Widener Law professor assumes prestigious scholar role with the American Bankruptcy Institute
Public Relations - Published: January 19, 2010
The Harrisburg campus has sent one of its professors to the American Bankruptcy Institute for the spring semester to serve a term as the institute’s Robert N. Zinman resident scholar. Professor Juliet M. Moringiello, will hold the prestigious position at the Alexandria, Va.-based institute from January to May 2010.

The American Bankruptcy Institute is the largest multi-disciplinary, nonpartisan organization dedicated to research and education on matters related to insolvency. The 28-year-old institute was founded to provide Congress and the public with unbiased analysis of bankruptcy issues.

As the resident scholar, Moringiello will have a variety of duties. She will field media inquiries on aspects of bankruptcy law, discuss the impact of proposed bankruptcy-related legislation with Congressional staff members and help prepare the many educational materials distributed by the institute.

The Zinman resident scholar program is supported by the American Bankruptcy Institute endowment fund. One person holds the position each fall and spring academic semester. Scholars are leading members of the academic community on leave from their full-time teaching duties.

Moringiello is admitted to practice law in New York and Pennsylvania and she joined the faculty at Widener in 1993. She teaches and writes primarily in the areas of commercial law, bankruptcy, property and electronic commerce. She received the Pennsylvania Bar Association Special Achievement Award in June 2007 for her work in commercial law. She was invited to speak at a Beijing conference on legal, security and privacy issues in IT that same year.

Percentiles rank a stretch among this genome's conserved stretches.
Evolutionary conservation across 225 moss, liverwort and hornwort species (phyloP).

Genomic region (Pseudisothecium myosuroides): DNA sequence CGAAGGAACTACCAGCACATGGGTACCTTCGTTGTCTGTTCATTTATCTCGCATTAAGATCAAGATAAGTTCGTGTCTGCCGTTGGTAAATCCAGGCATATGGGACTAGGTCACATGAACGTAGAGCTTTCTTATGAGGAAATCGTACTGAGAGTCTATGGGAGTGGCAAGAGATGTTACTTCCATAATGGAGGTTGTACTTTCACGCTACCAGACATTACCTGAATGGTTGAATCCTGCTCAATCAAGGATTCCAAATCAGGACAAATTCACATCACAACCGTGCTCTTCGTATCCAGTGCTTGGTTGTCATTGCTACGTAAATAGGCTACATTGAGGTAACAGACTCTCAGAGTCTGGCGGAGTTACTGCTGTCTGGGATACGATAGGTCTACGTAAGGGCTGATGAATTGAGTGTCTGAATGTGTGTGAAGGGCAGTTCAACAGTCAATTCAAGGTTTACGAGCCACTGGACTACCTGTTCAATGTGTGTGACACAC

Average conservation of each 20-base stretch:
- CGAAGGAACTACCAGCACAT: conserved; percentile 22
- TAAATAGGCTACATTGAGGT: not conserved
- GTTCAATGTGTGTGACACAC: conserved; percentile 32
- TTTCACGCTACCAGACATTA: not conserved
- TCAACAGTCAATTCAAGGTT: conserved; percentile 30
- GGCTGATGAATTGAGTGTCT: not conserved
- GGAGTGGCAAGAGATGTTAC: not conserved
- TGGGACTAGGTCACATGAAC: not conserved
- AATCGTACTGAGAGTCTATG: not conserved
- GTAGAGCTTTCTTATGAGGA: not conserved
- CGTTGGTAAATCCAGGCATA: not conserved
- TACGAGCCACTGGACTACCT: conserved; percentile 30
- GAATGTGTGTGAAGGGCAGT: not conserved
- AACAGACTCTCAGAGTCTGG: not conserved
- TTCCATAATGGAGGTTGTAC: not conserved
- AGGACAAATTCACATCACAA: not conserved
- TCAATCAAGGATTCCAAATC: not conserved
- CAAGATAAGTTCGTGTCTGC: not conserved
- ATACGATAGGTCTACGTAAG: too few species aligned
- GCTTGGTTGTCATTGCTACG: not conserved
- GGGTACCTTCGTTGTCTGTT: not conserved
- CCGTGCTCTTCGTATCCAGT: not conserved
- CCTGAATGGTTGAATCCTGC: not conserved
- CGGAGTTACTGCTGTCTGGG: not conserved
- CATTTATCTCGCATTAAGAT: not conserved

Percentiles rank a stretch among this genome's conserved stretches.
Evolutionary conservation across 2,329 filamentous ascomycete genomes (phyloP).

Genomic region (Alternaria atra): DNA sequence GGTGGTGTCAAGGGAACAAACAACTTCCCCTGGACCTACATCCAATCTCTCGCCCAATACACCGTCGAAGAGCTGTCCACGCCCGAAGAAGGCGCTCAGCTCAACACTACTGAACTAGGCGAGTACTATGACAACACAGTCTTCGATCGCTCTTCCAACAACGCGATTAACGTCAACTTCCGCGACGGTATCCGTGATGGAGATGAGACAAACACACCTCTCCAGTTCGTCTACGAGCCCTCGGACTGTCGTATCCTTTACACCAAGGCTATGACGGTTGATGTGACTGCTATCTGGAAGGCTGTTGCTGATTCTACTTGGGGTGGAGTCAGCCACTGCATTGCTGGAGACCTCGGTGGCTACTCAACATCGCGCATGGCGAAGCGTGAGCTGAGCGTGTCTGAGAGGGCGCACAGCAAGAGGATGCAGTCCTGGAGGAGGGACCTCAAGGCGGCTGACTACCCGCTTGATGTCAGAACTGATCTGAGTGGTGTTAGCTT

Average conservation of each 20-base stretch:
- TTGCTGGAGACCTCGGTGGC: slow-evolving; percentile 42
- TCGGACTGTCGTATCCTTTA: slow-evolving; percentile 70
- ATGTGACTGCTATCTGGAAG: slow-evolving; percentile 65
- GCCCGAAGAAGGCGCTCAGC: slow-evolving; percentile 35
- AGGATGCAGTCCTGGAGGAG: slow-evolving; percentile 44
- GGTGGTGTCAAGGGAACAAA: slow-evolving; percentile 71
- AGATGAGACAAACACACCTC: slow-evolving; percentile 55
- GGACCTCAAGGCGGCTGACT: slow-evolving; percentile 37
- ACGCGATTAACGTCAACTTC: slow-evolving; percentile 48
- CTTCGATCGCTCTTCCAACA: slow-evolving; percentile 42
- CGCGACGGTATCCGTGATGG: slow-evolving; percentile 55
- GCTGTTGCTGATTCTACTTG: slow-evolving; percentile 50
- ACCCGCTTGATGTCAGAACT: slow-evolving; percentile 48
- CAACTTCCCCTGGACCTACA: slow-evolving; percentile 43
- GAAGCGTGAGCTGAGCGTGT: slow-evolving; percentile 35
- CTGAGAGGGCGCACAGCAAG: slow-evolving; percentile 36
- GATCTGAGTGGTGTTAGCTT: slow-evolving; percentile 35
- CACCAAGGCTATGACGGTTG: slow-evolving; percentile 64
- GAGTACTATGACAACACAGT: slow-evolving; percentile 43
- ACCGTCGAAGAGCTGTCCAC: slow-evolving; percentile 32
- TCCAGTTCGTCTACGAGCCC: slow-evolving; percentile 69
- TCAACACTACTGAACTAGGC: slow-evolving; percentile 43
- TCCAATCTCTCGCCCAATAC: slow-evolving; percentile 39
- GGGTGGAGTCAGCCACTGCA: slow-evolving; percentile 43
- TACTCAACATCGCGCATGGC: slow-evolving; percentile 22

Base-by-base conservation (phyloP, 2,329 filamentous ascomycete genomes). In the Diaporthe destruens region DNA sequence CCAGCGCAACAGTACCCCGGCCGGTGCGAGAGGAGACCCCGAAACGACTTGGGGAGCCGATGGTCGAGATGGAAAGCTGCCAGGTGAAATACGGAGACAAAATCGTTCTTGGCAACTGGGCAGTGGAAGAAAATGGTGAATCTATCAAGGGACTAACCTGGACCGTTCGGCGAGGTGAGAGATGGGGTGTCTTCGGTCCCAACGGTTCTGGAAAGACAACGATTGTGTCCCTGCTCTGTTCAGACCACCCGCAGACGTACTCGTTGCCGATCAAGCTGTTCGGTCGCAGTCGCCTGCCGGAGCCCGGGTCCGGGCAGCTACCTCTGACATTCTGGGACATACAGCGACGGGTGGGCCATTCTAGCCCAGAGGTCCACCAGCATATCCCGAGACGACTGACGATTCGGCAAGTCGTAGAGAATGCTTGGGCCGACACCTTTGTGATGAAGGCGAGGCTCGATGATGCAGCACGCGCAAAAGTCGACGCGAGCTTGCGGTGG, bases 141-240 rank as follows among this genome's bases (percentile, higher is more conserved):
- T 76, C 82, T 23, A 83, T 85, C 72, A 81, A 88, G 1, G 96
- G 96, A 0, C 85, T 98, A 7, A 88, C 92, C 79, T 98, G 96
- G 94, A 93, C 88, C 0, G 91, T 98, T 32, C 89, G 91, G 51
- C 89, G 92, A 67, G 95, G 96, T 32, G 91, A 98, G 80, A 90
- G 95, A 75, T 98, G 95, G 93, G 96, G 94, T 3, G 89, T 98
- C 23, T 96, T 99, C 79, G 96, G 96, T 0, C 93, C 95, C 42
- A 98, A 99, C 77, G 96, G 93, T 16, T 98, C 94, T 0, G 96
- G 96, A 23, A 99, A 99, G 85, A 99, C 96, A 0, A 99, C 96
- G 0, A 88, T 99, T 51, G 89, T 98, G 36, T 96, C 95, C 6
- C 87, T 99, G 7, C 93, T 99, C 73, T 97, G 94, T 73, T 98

Moringiello said she is excited about the opportunity.

“This semester is a wonderful time to be in Washington working on bankruptcy issues, given the calls for new legislation in response to the continuing financial crisis,” she said. “In addition, we are seeing a large number of judicial opinions interpreting the 2005 amendments to the bankruptcy code, and the resident scholar position will allow me to really immerse myself in those cases. I am looking forward to returning to Widener to share these experiences with my students, as one of my goals as a teacher is to help the students appreciate the lawyer’s role in the development of the law.”

The scholar position is named for Zinman, a past American Bankruptcy Institute president and chairman of the board of directors who taught bankruptcy law at St. John’s University School of Law.